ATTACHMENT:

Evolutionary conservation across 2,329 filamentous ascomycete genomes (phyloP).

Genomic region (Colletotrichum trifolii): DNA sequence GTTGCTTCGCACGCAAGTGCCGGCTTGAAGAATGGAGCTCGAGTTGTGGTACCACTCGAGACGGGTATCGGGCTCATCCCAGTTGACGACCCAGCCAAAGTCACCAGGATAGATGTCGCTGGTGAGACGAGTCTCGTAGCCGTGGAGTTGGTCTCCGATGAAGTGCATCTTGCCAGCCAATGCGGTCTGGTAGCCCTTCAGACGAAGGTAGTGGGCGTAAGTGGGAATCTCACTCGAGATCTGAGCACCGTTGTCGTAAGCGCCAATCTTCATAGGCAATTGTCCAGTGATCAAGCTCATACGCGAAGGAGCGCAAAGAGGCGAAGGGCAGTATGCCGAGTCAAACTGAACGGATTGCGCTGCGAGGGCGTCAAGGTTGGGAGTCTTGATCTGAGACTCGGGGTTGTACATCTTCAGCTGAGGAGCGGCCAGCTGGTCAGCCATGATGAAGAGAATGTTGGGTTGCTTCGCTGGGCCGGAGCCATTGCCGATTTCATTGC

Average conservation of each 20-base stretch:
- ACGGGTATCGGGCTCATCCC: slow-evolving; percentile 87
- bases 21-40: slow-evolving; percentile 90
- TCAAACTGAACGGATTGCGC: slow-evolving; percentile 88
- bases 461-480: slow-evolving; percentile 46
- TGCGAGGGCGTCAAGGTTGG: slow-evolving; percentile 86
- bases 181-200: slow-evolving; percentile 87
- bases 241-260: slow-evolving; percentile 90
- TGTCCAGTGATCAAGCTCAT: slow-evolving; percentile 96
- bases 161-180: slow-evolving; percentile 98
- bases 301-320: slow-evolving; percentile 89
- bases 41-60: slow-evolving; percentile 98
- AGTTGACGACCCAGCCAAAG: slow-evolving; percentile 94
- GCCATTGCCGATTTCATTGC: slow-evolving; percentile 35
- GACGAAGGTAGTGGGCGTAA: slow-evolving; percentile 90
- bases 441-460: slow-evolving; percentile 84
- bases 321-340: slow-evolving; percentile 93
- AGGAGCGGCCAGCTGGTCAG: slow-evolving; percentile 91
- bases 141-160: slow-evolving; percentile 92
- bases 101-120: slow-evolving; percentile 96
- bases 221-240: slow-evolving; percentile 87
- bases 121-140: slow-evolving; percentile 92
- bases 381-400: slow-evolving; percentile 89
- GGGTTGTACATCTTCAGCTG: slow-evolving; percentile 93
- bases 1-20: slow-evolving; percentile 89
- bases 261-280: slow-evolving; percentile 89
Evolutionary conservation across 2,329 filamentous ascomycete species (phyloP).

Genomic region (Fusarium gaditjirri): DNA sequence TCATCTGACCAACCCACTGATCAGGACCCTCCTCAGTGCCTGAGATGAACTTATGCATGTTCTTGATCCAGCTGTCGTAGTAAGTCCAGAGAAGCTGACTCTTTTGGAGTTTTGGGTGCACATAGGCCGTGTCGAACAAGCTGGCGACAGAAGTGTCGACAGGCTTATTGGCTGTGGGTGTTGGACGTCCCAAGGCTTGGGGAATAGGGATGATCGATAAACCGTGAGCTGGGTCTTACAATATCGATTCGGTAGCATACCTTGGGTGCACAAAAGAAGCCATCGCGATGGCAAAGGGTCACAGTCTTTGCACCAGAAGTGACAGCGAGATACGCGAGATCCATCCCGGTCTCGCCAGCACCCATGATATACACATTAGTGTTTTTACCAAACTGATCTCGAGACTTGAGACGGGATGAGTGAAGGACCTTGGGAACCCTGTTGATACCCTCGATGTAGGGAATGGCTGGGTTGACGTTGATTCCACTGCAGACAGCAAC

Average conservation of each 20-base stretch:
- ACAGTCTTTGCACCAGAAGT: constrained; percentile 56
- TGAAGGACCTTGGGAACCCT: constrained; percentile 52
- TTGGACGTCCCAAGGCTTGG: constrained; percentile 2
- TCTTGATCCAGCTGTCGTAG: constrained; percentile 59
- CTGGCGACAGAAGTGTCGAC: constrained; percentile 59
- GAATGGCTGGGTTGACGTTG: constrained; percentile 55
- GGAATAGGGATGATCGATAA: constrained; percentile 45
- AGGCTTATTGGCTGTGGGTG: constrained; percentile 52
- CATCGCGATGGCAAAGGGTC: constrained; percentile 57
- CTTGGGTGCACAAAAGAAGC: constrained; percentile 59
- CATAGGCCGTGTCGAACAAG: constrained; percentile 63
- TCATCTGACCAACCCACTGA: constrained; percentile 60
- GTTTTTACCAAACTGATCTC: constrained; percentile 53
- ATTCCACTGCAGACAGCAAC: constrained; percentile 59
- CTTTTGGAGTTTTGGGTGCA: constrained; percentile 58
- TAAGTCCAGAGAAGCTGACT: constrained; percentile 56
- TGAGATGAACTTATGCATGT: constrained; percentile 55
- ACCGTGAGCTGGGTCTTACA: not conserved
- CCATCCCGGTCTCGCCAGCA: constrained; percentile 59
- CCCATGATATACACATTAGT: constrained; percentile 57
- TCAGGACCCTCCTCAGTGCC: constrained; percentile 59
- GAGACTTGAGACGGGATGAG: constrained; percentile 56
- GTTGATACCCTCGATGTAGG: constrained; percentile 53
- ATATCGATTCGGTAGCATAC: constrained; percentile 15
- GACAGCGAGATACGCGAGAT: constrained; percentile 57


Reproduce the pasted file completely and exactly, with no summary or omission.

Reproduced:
Evolutionary conservation across 2,329 filamentous ascomycete genomes (phyloP).

Genomic region (Colletotrichum trifolii): DNA sequence GTTGCTTCGCACGCAAGTGCCGGCTTGAAGAATGGAGCTCGAGTTGTGGTACCACTCGAGACGGGTATCGGGCTCATCCCAGTTGACGACCCAGCCAAAGTCACCAGGATAGATGTCGCTGGTGAGACGAGTCTCGTAGCCGTGGAGTTGGTCTCCGATGAAGTGCATCTTGCCAGCCAATGCGGTCTGGTAGCCCTTCAGACGAAGGTAGTGGGCGTAAGTGGGAATCTCACTCGAGATCTGAGCACCGTTGTCGTAAGCGCCAATCTTCATAGGCAATTGTCCAGTGATCAAGCTCATACGCGAAGGAGCGCAAAGAGGCGAAGGGCAGTATGCCGAGTCAAACTGAACGGATTGCGCTGCGAGGGCGTCAAGGTTGGGAGTCTTGATCTGAGACTCGGGGTTGTACATCTTCAGCTGAGGAGCGGCCAGCTGGTCAGCCATGATGAAGAGAATGTTGGGTTGCTTCGCTGGGCCGGAGCCATTGCCGATTTCATTGC

Average conservation of each 20-base stretch:
- ACGGGTATCGGGCTCATCCC: slow-evolving; percentile 87
- bases 21-40: slow-evolving; percentile 90
- TCAAACTGAACGGATTGCGC: slow-evolving; percentile 88
- bases 461-480: slow-evolving; percentile 46
- TGCGAGGGCGTCAAGGTTGG: slow-evolving; percentile 86
- bases 181-200: slow-evolving; percentile 87
- bases 241-260: slow-evolving; percentile 90
- TGTCCAGTGATCAAGCTCAT: slow-evolving; percentile 96
- bases 161-180: slow-evolving; percentile 98
- bases 301-320: slow-evolving; percentile 89
- bases 41-60: slow-evolving; percentile 98
- AGTTGACGACCCAGCCAAAG: slow-evolving; percentile 94
- GCCATTGCCGATTTCATTGC: slow-evolving; percentile 35
- GACGAAGGTAGTGGGCGTAA: slow-evolving; percentile 90
- bases 441-460: slow-evolving; percentile 84
- bases 321-340: slow-evolving; percentile 93
- AGGAGCGGCCAGCTGGTCAG: slow-evolving; percentile 91
- bases 141-160: slow-evolving; percentile 92
- bases 101-120: slow-evolving; percentile 96
- bases 221-240: slow-evolving; percentile 87
- bases 121-140: slow-evolving; percentile 92
- bases 381-400: slow-evolving; percentile 89
- GGGTTGTACATCTTCAGCTG: slow-evolving; percentile 93
- bases 1-20: slow-evolving; percentile 89
- bases 261-280: slow-evolving; percentile 89
Evolutionary conservation across 2,329 filamentous ascomycete species (phyloP).

Genomic region (Fusarium gaditjirri): DNA sequence TCATCTGACCAACCCACTGATCAGGACCCTCCTCAGTGCCTGAGATGAACTTATGCATGTTCTTGATCCAGCTGTCGTAGTAAGTCCAGAGAAGCTGACTCTTTTGGAGTTTTGGGTGCACATAGGCCGTGTCGAACAAGCTGGCGACAGAAGTGTCGACAGGCTTATTGGCTGTGGGTGTTGGACGTCCCAAGGCTTGGGGAATAGGGATGATCGATAAACCGTGAGCTGGGTCTTACAATATCGATTCGGTAGCATACCTTGGGTGCACAAAAGAAGCCATCGCGATGGCAAAGGGTCACAGTCTTTGCACCAGAAGTGACAGCGAGATACGCGAGATCCATCCCGGTCTCGCCAGCACCCATGATATACACATTAGTGTTTTTACCAAACTGATCTCGAGACTTGAGACGGGATGAGTGAAGGACCTTGGGAACCCTGTTGATACCCTCGATGTAGGGAATGGCTGGGTTGACGTTGATTCCACTGCAGACAGCAAC

Average conservation of each 20-base stretch:
- ACAGTCTTTGCACCAGAAGT: constrained; percentile 56
- TGAAGGACCTTGGGAACCCT: constrained; percentile 52
- TTGGACGTCCCAAGGCTTGG: constrained; percentile 2
- TCTTGATCCAGCTGTCGTAG: constrained; percentile 59
- CTGGCGACAGAAGTGTCGAC: constrained; percentile 59
- GAATGGCTGGGTTGACGTTG: constrained; percentile 55
- GGAATAGGGATGATCGATAA: constrained; percentile 45
- AGGCTTATTGGCTGTGGGTG: constrained; percentile 52
- CATCGCGATGGCAAAGGGTC: constrained; percentile 57
- CTTGGGTGCACAAAAGAAGC: constrained; percentile 59
- CATAGGCCGTGTCGAACAAG: constrained; percentile 63
- TCATCTGACCAACCCACTGA: constrained; percentile 60
- GTTTTTACCAAACTGATCTC: constrained; percentile 53
- ATTCCACTGCAGACAGCAAC: constrained; percentile 59
- CTTTTGGAGTTTTGGGTGCA: constrained; percentile 58
- TAAGTCCAGAGAAGCTGACT: constrained; percentile 56
- TGAGATGAACTTATGCATGT: constrained; percentile 55
- ACCGTGAGCTGGGTCTTACA: not conserved
- CCATCCCGGTCTCGCCAGCA: constrained; percentile 59
- CCCATGATATACACATTAGT: constrained; percentile 57
- TCAGGACCCTCCTCAGTGCC: constrained; percentile 59
- GAGACTTGAGACGGGATGAG: constrained; percentile 56
- GTTGATACCCTCGATGTAGG: constrained; percentile 53
- ATATCGATTCGGTAGCATAC: constrained; percentile 15
- GACAGCGAGATACGCGAGAT: constrained; percentile 57